The mild bunch

Wherein the fine novel The Hi-Lo Country is transformed into a so-so movie

We can't be sure who'll pull the trigger, but we know that Big Boy will be shot. The way Frears and Green have winnowed down the subplots, the climactic twist comes as no surprise. And the actors don't have the wiggle room to hit on revelations of their own. Harrelson at least lives up to the role of an irresistible life force; he energizes the film with his unsettling point-counterpoint of physical menace and skewed humor. But Crudup, so charismatic in Robert Towne's neglected Without Limits, turns into a mope; he's only wonderful here when the whole sorry mess is behind him. Elliott looks promising as Jim Ed Love, but gets stranded in a single slimy smile. It's as if he's posing for a rogue's gallery.

Lee Marvin once told Evans that he didn't understand why Peckinpah kept buying the rights to The Hi-Lo Country when he'd already stolen the novel for an hourlong TV road comedy called The Losers. When Evans countered that all Peckinpah had filched was a farcical coon hunt, Marvin replied, "That's the best part of the book." The coon hunt doesn't make it into the film. This movie is wrongheadedly severe. When Pete sums it up and says he'll always remember the good times, you can't remember any.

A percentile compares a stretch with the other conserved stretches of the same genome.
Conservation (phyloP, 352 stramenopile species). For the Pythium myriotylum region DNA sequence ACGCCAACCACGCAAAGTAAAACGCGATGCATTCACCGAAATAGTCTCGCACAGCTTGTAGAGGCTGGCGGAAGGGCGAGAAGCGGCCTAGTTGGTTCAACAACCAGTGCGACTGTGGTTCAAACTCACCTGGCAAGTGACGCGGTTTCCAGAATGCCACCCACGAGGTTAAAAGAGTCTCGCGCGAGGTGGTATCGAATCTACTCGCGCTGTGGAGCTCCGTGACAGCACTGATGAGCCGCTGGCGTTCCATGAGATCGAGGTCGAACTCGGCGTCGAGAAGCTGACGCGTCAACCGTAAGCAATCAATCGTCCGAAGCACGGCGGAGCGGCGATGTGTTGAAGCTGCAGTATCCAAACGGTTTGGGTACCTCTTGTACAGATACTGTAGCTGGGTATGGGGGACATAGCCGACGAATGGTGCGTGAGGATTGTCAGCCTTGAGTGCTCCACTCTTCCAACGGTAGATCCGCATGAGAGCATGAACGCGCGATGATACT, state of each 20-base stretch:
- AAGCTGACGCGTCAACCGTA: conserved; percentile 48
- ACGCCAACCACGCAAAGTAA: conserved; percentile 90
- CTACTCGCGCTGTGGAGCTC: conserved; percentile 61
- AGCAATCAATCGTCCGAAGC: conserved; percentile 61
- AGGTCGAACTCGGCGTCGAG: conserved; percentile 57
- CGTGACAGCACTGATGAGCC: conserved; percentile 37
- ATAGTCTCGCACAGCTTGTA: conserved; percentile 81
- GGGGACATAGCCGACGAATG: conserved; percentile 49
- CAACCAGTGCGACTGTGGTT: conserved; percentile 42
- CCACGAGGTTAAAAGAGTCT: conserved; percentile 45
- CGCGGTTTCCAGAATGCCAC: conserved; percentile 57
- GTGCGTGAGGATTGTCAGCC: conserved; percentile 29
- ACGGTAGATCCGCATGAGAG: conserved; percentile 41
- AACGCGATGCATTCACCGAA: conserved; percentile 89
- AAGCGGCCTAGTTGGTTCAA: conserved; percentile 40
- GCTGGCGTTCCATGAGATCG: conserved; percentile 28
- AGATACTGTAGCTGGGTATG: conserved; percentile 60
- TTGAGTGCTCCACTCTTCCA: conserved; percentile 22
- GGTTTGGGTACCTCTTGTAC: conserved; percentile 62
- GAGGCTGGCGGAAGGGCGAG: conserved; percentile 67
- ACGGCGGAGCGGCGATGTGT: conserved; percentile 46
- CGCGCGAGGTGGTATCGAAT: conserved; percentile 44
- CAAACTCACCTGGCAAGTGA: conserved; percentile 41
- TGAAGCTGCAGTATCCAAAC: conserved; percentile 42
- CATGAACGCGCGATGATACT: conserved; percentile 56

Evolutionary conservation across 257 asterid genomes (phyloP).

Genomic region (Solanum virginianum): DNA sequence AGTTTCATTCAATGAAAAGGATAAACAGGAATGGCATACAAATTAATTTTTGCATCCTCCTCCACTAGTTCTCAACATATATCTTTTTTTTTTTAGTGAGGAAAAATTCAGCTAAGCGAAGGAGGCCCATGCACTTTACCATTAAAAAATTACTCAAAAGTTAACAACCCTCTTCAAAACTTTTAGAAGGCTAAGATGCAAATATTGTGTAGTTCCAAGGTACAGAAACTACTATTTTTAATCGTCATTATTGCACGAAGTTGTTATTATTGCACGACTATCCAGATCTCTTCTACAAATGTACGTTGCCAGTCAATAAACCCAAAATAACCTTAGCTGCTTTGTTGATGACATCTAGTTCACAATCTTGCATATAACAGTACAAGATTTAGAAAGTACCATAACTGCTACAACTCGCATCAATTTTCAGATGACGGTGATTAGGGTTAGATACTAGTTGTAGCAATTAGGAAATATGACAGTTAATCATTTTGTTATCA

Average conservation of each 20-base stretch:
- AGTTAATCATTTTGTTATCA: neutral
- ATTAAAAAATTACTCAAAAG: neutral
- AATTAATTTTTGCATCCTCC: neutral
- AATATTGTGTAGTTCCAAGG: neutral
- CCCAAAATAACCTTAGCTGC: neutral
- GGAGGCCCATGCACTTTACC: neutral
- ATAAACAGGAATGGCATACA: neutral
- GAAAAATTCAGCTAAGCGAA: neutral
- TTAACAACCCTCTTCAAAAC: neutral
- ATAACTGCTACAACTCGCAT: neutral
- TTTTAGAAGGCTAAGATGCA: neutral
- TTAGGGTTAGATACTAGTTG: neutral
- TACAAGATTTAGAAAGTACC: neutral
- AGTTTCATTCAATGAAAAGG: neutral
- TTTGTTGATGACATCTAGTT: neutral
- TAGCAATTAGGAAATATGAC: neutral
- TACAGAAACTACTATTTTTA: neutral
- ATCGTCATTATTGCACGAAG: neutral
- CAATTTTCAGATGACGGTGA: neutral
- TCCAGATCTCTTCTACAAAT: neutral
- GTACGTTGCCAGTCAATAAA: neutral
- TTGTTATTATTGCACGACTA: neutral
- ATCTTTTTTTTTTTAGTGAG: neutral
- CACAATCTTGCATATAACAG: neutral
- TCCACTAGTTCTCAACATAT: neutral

The Hi-Lo Country.
Directed by Stephen Frears. Written by Walon Green, from the novel by Max Evans. Starring Woody Harrelson, Billy Crudup, and Patricia Arquette.

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